For some reason, I almost always start out a Melina Marchetta novel not entirely enthralled. I don't love the characters, and either their attitudes a...moreFor some reason, I almost always start out a Melina Marchetta novel not entirely enthralled. I don't love the characters, and either their attitudes are pissing me off or their actions are. But then, magically, at some point during the novel, I start realizing that hey, I don't hate these characters. I actually kind of like them. Okay, wait, now I love them. A lot. And then the next thing you know, I'm crying, mocking myself for being a big baby, and then crying again.
I will say that the number of times I cried while reading this book may have more to do with my state of mind at the time than the book itself, but either way, it hit me just as hard as Marchetta's other novels have.
My only regret was not realizing that The Piper's Son is a companion novel to Saving Francesca. Here's the thing: I have a really horrible memory. So even though I'm pretty sure that Thomas Mackee (the protagonist of this book) was a minor character in Saving Francesca, I can't be sure. And I can barely remember his relationship to Francesca and Justine. And who in the world was Tara?? Do you see what I mean? So at first, I kept getting this sense that I should understand a bit more about what was going on than I actually was. I wish I had read it right after I read Saving Francesca and saved myself the slight annoyance.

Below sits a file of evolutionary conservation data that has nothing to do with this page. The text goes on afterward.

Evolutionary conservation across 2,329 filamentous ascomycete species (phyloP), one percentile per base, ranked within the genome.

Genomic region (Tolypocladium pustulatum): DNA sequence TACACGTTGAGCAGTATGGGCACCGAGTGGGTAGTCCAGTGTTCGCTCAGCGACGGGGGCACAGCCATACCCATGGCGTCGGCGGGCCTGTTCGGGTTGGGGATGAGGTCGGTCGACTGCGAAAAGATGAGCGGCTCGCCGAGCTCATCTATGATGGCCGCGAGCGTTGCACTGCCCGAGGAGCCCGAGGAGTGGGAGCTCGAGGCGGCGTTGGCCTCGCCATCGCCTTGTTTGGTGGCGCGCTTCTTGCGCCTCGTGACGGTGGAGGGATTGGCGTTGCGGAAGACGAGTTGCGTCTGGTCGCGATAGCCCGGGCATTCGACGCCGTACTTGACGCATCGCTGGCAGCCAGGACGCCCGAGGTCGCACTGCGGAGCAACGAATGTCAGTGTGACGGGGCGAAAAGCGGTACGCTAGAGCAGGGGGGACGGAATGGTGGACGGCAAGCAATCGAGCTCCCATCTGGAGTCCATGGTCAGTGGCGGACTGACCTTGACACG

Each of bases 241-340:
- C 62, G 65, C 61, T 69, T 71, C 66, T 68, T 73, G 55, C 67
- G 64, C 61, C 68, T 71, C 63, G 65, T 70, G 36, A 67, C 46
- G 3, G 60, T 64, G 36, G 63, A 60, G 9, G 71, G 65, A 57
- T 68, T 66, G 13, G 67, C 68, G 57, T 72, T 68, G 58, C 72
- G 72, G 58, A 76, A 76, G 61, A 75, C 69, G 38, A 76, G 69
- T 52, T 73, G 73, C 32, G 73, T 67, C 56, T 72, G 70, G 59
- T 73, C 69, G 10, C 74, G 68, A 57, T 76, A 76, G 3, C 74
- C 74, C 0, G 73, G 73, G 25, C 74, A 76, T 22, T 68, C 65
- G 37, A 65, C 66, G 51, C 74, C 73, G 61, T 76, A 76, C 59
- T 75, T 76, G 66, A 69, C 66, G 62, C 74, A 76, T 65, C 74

But in the end, it didn't really matter. Tom's story was tragic and beautiful and redemptive all on its own. But that being said . . . I'll be off to re-read Saving Francesca now.
Update: Just readSaving Francesca again (which I highly recommend reading before this one), and it was so interesting getting such a different perspective on these characters. It was especially interesting to see Francesca through Tom's eyes after reading her story told in first-person narrative. And Tom wasn't such a minor character in Saving Francesca, actually. He played a vital role in the "saving" of Francesca, so it was a nice turnabout to see her part in saving Tom in The Piper's Son.(less)
I wish so much that I had reviewed this book right after I read it (instead of months later). I was really so amazed by it, and I wish I could relate...moreI wish so much that I had reviewed this book right after I read it (instead of months later). I was really so amazed by it, and I wish I could relate some of those initial feelings, especially since I coudln't stop thinking about it for days after.
I will tell you that I really hesistated to read it, for several reasons. For one, I'm not a huge fan of short story compilations. It's either a mixed bag of some good and some bad, or you're left just really wanting more because a good story is not long enough or it's not developed well enough. Another reason, frankly, was the cover art. I've never been drawn to this style of art, and when I saw that more artwork was included in the book, I wasn't sure what to expect with it. Was it some sort of graphic novel? Again, not a big fan. But if you read Tatiana's review of this book, you'll be pretty intrigued by it, too, as I was, and finally pick it up.